Advanced Cell Biophysical and Molecular Biological Methodology Provides Quantitative Data on the Static and Dynamic Organization of Membranes

Membrane dynamics, i.e., the ever changing mobility and proximity relationships of lipid and protein molecules in the plasma membrane, have a significant impact on essential cellular processes, such as activation, ligand-receptor recognition, antigen presentation, intercellular interactions (e.g., between target and killer cells), etc. Quantitative measurements of membrane dynamics are possible with fluorescence recovery after photo-bleaching (13, 14), single-particle tracking techniques (8, 15, 16), and optical trapping by laser tweezers (13, 17, 18). Fluorescence correlation spectroscopy, a method with tradition in the study of reaction kinetics and molecular interactions in solution (19, 20), also has been applied to the study of cellular systems recently (21, 22). The method allows the determination of absolute molecular concentration, mobility, and comobility in small, confocal volume elements of living cells (23). Confocal laser-scanning microscopy (24) at the verge of its resolution limits proved to be successful in determining the uneven cell-surface distribution of various antigens. Scanning near-field optical microscopy (NSOM), a method ideal for assessing localization of membrane proteins at the resolution of several tens of nanometers, also has been gaining space in investigating the cytoplasm membrane (2528), although, as Edidin (29) points out, “while NSOM promises much, its application to biology is about where electron microscopy was 40 or 50 years ago.” These methodologies supported by digital image processing add valuable information to the dynamic data about the spatial distribution and compartmentation of membrane constituents. In general, these approaches provide evidence for the domain-like distribution of lipids and proteins in biological membranes (17, 30, 31).

Restrictions in the lateral mobility of both lipid and protein components were studied extensively by using the fluorescence-recovery-after-photobleaching technique, measuring the diffusion of fluorescently labeled membrane components from non-bleached areas into a small, bleached spot. Lateral diffusion parameters of MHC molecules (9) were highly dependent on the bleached-spot size. Because diffusion rate in a lipid bilayer is expected to be independent of this size, one plausible explanation is the mosaic-like domain structure of the biological membranes that restrict the barrier-free path of proteins and can be partly responsible for the clustered arrangements of membrane proteins.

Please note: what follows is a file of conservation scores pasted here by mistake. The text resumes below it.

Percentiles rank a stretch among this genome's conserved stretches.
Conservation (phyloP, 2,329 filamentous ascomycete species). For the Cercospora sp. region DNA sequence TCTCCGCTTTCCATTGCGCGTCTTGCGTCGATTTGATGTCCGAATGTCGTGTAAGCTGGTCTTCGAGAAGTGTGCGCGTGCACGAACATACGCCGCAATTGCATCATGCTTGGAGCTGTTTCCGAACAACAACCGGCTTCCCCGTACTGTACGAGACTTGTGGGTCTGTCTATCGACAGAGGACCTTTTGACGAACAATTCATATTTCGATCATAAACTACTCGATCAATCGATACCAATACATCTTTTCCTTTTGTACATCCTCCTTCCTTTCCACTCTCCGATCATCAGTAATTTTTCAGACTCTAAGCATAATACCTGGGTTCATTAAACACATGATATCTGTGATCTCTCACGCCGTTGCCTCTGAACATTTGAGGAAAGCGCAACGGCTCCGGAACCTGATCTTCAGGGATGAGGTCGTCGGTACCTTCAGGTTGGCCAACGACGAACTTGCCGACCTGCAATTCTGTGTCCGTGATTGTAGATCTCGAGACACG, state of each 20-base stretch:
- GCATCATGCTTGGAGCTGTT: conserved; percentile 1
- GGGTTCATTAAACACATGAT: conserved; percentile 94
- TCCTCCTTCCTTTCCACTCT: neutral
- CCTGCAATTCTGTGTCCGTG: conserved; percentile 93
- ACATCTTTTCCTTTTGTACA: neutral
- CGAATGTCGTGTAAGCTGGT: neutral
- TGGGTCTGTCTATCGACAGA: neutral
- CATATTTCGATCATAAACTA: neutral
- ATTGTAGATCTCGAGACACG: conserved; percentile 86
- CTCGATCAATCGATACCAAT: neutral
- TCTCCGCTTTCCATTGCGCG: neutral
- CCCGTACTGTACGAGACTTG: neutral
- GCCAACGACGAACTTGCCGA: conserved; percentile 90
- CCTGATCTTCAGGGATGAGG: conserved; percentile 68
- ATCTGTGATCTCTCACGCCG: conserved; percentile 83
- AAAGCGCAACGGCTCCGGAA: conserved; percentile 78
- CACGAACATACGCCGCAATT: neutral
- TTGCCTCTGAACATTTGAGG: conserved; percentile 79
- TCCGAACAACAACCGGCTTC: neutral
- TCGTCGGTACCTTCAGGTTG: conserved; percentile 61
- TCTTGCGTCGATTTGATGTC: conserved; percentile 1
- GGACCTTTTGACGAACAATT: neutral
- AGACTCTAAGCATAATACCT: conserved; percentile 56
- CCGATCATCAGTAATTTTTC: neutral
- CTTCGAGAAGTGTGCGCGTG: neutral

Single-particle tracking follows the “random walk” of a gold particle fixed to a cell-surface protein. For the transferrin receptor and E-cadherin, a barrier-free path of ≈400 nm was determined (8), whereas for wild-type and cytoplasmatically truncated mutant class I MHC, ≈600 and ≈1,700 nm were measured, respectively (13), indicating that, for membrane-spanning proteins, the barrier-free path is in the same range and that barriers to the “free” diffusion are present 2–3 nm below the membrane bilayer. As shown in Fig. 1, cytoskeletal elements and intracytosolic molecules with functional connections to cell-surface receptors have the capacity either to slow down or to completely stop the lateral motion of transmembrane proteins.

Fig. 1.